This week, I’ve been participating in the Well with Gratitude Challenge on Instagram led by Rebekah Fedrowitz. She has provided daily prompts for the 14 days leading up to Thanksgiving, inviting others to join her in a daily practice of gratitude. Here’s my response to the prompt CONNECTION.
I missed my connection. While I am the kind of person who has spent hours in the hundreds in the air space between here and there, I can’t remember the last time I flew anywhere alone. I can’t remember the last time I missed a connection. But here I was, alone facing three unexpected solitary hours in an airport whose most distinguishing feature was the ubiquitous city mugs at the Starbucks in Concourse A.
Alone with my thoughts, I began wondering if there could be a purpose in this delay. I decided to notice, to pay attention. Maybe there was a gift to be received or given.
I ambled down the concourse, senses engaged, open to whatever these hours might bring. I am noticing. I am paying attention.
In time, I found the cluster of seats nearest my departure gate. A flight to Nashville departed before mine, and I scanned the gathering crowd, nearly every eye glued to a phone, tablet, or laptop, nearly every ear filled with a headphone. No one looked up to catch my gaze. Still, I am noticing. I am paying attention.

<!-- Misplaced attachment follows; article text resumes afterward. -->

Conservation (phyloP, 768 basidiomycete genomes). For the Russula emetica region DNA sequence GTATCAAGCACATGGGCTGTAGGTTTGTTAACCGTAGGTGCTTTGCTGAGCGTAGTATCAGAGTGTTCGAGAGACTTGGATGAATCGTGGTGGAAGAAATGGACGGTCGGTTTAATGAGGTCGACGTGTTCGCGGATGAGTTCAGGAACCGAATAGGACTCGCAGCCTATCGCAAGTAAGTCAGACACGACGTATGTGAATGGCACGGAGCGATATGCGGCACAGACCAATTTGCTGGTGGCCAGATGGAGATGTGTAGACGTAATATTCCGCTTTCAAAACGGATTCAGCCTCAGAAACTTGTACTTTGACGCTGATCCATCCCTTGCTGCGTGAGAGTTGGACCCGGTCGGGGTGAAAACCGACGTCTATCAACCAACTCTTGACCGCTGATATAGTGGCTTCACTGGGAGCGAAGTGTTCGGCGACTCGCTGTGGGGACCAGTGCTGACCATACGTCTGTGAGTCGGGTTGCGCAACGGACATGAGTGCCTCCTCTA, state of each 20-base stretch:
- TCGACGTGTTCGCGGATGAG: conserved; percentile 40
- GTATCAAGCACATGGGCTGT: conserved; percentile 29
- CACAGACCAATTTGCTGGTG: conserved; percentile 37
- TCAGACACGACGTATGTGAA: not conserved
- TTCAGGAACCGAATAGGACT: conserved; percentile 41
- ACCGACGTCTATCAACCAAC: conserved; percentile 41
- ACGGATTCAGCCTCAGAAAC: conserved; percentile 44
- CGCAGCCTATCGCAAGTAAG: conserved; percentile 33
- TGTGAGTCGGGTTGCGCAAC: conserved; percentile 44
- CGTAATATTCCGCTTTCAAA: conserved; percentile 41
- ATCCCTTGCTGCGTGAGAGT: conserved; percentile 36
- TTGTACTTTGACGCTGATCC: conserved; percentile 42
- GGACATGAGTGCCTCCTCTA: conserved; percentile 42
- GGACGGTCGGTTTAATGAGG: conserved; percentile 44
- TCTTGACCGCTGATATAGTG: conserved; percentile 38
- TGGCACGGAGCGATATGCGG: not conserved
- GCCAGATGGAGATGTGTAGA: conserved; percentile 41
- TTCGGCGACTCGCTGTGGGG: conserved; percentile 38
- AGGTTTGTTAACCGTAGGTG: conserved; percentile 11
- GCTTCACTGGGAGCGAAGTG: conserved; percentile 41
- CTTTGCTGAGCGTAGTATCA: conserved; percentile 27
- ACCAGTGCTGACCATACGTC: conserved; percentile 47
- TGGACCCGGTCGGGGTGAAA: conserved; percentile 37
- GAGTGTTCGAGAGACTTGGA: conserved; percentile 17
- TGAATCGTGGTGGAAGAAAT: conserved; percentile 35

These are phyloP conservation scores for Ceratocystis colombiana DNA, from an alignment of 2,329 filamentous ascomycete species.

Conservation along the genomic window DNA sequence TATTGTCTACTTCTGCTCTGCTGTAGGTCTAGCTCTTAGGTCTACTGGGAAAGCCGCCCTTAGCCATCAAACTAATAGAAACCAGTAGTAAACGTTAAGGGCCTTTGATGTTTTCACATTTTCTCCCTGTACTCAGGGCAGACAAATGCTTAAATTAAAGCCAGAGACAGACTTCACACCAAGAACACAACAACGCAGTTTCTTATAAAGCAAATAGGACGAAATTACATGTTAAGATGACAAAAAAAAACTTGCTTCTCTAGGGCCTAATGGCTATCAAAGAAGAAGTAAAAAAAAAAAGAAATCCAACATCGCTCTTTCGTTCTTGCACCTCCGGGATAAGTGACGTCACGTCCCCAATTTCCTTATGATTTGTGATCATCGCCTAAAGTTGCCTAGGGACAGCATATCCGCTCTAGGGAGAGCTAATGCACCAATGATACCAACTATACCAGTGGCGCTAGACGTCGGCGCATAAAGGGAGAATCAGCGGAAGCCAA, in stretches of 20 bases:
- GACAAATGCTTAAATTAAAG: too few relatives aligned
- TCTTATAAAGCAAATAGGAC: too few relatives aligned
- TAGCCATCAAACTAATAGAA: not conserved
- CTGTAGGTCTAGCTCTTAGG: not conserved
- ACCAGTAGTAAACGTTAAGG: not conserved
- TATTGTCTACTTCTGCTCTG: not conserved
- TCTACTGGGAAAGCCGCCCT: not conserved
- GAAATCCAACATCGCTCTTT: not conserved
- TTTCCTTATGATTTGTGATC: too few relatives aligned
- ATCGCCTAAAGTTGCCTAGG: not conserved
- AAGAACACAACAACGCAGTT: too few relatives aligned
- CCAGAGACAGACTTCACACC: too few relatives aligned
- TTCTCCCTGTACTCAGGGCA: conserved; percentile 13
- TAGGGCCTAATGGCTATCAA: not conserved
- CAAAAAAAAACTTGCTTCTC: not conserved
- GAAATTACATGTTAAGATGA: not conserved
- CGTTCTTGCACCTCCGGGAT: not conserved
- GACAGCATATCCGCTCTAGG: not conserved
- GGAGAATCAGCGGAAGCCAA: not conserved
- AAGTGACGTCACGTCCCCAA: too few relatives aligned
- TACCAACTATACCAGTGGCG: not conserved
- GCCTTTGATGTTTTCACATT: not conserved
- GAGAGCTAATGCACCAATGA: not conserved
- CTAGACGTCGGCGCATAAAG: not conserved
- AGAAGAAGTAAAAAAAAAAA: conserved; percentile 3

As American airport etiquette dictates, I slumped into an empty seat surrounded by other empty seats so as not to be uncomfortably close to another human. I pulled out my own tiny screen to make a quick check of my messages before digging out my laptop to sneak in a little writing time. If that was the gift to be found in this delay, that was enough for me.
As my thumb brushed across the screen, I noticed a swish of movement directly to my left. A side-glance told me that a person sat in the seat directly beside me, violating all my deeply ingrained American expectations. The slightly pungent and distinctly other scent wafting toward me told me that this was not likely an American. As I turned slightly toward her, iPhone in my hand, she began asking me questions in heavily accented English. “Phone. Can I use your phone? One call only.” Caught off guard, I balked, not sure what to say. Then I remembered my mantra. I am noticing. I am paying attention. With that in mind, I leaned into a conversation with this total stranger.
As it turns out, she was from India, on her way to visit her sister in Tennessee. This was her first visit to the US, and she lost her phone somewhere en route. She used my phone to call her sister. Then she used Whatsapp to call her father in India. We chatted for a few minutes until her flight began boarding, a sweet casual conversation about long flights and family and expensive phones. As she was picking up her bags to board, I asked her her name, a name I have since forgotten. As she walked away, gratitude swept through me for a conversation with a stranger, one I would have missed if the day had gone as I planned.
If I hadn’t been noticing, if I hadn’t been paying attention, I might have missed another connection that day.